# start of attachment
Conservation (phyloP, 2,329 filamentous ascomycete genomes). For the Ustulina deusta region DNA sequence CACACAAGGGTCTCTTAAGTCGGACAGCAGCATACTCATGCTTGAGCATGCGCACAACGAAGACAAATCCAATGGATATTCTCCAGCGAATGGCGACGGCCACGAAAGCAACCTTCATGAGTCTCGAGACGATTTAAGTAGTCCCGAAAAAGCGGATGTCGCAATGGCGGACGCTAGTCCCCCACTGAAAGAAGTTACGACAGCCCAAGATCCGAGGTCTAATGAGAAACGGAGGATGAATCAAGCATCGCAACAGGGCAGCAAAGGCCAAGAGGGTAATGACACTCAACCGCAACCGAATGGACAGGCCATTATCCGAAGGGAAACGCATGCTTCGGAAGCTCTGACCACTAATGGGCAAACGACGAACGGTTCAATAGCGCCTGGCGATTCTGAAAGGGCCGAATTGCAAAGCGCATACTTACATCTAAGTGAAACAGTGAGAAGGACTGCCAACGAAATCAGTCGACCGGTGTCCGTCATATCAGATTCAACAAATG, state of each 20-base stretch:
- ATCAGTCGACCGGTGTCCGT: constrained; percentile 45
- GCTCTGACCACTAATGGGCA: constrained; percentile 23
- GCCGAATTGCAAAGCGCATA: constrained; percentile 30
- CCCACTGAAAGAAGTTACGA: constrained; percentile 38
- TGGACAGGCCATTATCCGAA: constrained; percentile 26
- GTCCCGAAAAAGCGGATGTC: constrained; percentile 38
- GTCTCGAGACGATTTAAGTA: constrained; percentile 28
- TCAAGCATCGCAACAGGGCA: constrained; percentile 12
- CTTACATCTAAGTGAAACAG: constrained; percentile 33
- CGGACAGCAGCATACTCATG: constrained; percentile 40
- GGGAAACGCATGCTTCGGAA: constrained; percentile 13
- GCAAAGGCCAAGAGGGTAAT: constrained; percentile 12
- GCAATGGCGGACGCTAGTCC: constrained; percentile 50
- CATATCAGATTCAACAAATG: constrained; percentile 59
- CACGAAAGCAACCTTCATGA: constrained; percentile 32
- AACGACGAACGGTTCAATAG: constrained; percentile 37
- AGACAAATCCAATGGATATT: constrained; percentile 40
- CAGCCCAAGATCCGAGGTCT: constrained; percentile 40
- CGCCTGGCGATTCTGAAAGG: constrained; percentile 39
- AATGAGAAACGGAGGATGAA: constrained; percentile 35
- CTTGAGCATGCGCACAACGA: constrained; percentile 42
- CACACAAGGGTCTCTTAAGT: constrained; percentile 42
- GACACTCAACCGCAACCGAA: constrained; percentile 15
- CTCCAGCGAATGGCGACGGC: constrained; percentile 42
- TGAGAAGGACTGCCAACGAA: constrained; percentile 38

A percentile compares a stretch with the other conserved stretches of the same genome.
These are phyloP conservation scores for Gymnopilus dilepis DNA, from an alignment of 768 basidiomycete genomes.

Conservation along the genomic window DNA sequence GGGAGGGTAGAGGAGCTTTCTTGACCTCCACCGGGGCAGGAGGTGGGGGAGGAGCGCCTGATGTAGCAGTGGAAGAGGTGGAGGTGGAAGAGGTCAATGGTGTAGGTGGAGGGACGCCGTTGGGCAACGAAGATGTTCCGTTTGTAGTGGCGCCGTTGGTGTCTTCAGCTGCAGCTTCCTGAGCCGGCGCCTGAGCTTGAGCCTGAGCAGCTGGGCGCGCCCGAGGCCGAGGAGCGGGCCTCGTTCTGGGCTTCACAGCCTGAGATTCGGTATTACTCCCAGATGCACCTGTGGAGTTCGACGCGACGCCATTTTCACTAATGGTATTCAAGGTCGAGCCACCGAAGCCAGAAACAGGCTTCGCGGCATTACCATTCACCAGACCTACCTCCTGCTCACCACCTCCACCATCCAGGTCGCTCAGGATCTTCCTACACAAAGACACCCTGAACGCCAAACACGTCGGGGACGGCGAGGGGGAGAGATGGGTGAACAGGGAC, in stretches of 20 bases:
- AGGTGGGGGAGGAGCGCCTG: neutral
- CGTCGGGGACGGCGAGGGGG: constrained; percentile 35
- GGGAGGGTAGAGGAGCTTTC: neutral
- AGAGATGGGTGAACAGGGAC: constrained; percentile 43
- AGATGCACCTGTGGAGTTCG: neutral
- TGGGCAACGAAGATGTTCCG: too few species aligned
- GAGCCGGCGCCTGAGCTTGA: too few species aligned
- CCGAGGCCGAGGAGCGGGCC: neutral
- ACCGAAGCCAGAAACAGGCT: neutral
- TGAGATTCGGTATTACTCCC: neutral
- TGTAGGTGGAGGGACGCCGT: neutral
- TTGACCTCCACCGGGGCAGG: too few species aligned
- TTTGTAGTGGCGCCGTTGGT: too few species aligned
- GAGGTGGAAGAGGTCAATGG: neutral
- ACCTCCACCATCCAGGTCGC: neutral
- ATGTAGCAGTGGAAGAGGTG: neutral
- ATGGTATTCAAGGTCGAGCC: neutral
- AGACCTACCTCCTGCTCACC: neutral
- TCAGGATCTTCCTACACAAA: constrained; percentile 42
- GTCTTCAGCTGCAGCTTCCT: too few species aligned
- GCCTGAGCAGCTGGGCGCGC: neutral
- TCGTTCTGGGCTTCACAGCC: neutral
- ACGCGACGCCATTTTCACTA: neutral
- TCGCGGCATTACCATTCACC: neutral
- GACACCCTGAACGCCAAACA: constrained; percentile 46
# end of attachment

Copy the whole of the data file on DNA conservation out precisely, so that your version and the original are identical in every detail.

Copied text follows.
Conservation (phyloP, 2,329 filamentous ascomycete genomes). For the Ustulina deusta region DNA sequence CACACAAGGGTCTCTTAAGTCGGACAGCAGCATACTCATGCTTGAGCATGCGCACAACGAAGACAAATCCAATGGATATTCTCCAGCGAATGGCGACGGCCACGAAAGCAACCTTCATGAGTCTCGAGACGATTTAAGTAGTCCCGAAAAAGCGGATGTCGCAATGGCGGACGCTAGTCCCCCACTGAAAGAAGTTACGACAGCCCAAGATCCGAGGTCTAATGAGAAACGGAGGATGAATCAAGCATCGCAACAGGGCAGCAAAGGCCAAGAGGGTAATGACACTCAACCGCAACCGAATGGACAGGCCATTATCCGAAGGGAAACGCATGCTTCGGAAGCTCTGACCACTAATGGGCAAACGACGAACGGTTCAATAGCGCCTGGCGATTCTGAAAGGGCCGAATTGCAAAGCGCATACTTACATCTAAGTGAAACAGTGAGAAGGACTGCCAACGAAATCAGTCGACCGGTGTCCGTCATATCAGATTCAACAAATG, state of each 20-base stretch:
- ATCAGTCGACCGGTGTCCGT: constrained; percentile 45
- GCTCTGACCACTAATGGGCA: constrained; percentile 23
- GCCGAATTGCAAAGCGCATA: constrained; percentile 30
- CCCACTGAAAGAAGTTACGA: constrained; percentile 38
- TGGACAGGCCATTATCCGAA: constrained; percentile 26
- GTCCCGAAAAAGCGGATGTC: constrained; percentile 38
- GTCTCGAGACGATTTAAGTA: constrained; percentile 28
- TCAAGCATCGCAACAGGGCA: constrained; percentile 12
- CTTACATCTAAGTGAAACAG: constrained; percentile 33
- CGGACAGCAGCATACTCATG: constrained; percentile 40
- GGGAAACGCATGCTTCGGAA: constrained; percentile 13
- GCAAAGGCCAAGAGGGTAAT: constrained; percentile 12
- GCAATGGCGGACGCTAGTCC: constrained; percentile 50
- CATATCAGATTCAACAAATG: constrained; percentile 59
- CACGAAAGCAACCTTCATGA: constrained; percentile 32
- AACGACGAACGGTTCAATAG: constrained; percentile 37
- AGACAAATCCAATGGATATT: constrained; percentile 40
- CAGCCCAAGATCCGAGGTCT: constrained; percentile 40
- CGCCTGGCGATTCTGAAAGG: constrained; percentile 39
- AATGAGAAACGGAGGATGAA: constrained; percentile 35
- CTTGAGCATGCGCACAACGA: constrained; percentile 42
- CACACAAGGGTCTCTTAAGT: constrained; percentile 42
- GACACTCAACCGCAACCGAA: constrained; percentile 15
- CTCCAGCGAATGGCGACGGC: constrained; percentile 42
- TGAGAAGGACTGCCAACGAA: constrained; percentile 38

A percentile compares a stretch with the other conserved stretches of the same genome.
These are phyloP conservation scores for Gymnopilus dilepis DNA, from an alignment of 768 basidiomycete genomes.

Conservation along the genomic window DNA sequence GGGAGGGTAGAGGAGCTTTCTTGACCTCCACCGGGGCAGGAGGTGGGGGAGGAGCGCCTGATGTAGCAGTGGAAGAGGTGGAGGTGGAAGAGGTCAATGGTGTAGGTGGAGGGACGCCGTTGGGCAACGAAGATGTTCCGTTTGTAGTGGCGCCGTTGGTGTCTTCAGCTGCAGCTTCCTGAGCCGGCGCCTGAGCTTGAGCCTGAGCAGCTGGGCGCGCCCGAGGCCGAGGAGCGGGCCTCGTTCTGGGCTTCACAGCCTGAGATTCGGTATTACTCCCAGATGCACCTGTGGAGTTCGACGCGACGCCATTTTCACTAATGGTATTCAAGGTCGAGCCACCGAAGCCAGAAACAGGCTTCGCGGCATTACCATTCACCAGACCTACCTCCTGCTCACCACCTCCACCATCCAGGTCGCTCAGGATCTTCCTACACAAAGACACCCTGAACGCCAAACACGTCGGGGACGGCGAGGGGGAGAGATGGGTGAACAGGGAC, in stretches of 20 bases:
- AGGTGGGGGAGGAGCGCCTG: neutral
- CGTCGGGGACGGCGAGGGGG: constrained; percentile 35
- GGGAGGGTAGAGGAGCTTTC: neutral
- AGAGATGGGTGAACAGGGAC: constrained; percentile 43
- AGATGCACCTGTGGAGTTCG: neutral
- TGGGCAACGAAGATGTTCCG: too few species aligned
- GAGCCGGCGCCTGAGCTTGA: too few species aligned
- CCGAGGCCGAGGAGCGGGCC: neutral
- ACCGAAGCCAGAAACAGGCT: neutral
- TGAGATTCGGTATTACTCCC: neutral
- TGTAGGTGGAGGGACGCCGT: neutral
- TTGACCTCCACCGGGGCAGG: too few species aligned
- TTTGTAGTGGCGCCGTTGGT: too few species aligned
- GAGGTGGAAGAGGTCAATGG: neutral
- ACCTCCACCATCCAGGTCGC: neutral
- ATGTAGCAGTGGAAGAGGTG: neutral
- ATGGTATTCAAGGTCGAGCC: neutral
- AGACCTACCTCCTGCTCACC: neutral
- TCAGGATCTTCCTACACAAA: constrained; percentile 42
- GTCTTCAGCTGCAGCTTCCT: too few species aligned
- GCCTGAGCAGCTGGGCGCGC: neutral
- TCGTTCTGGGCTTCACAGCC: neutral
- ACGCGACGCCATTTTCACTA: neutral
- TCGCGGCATTACCATTCACC: neutral
- GACACCCTGAACGCCAAACA: constrained; percentile 46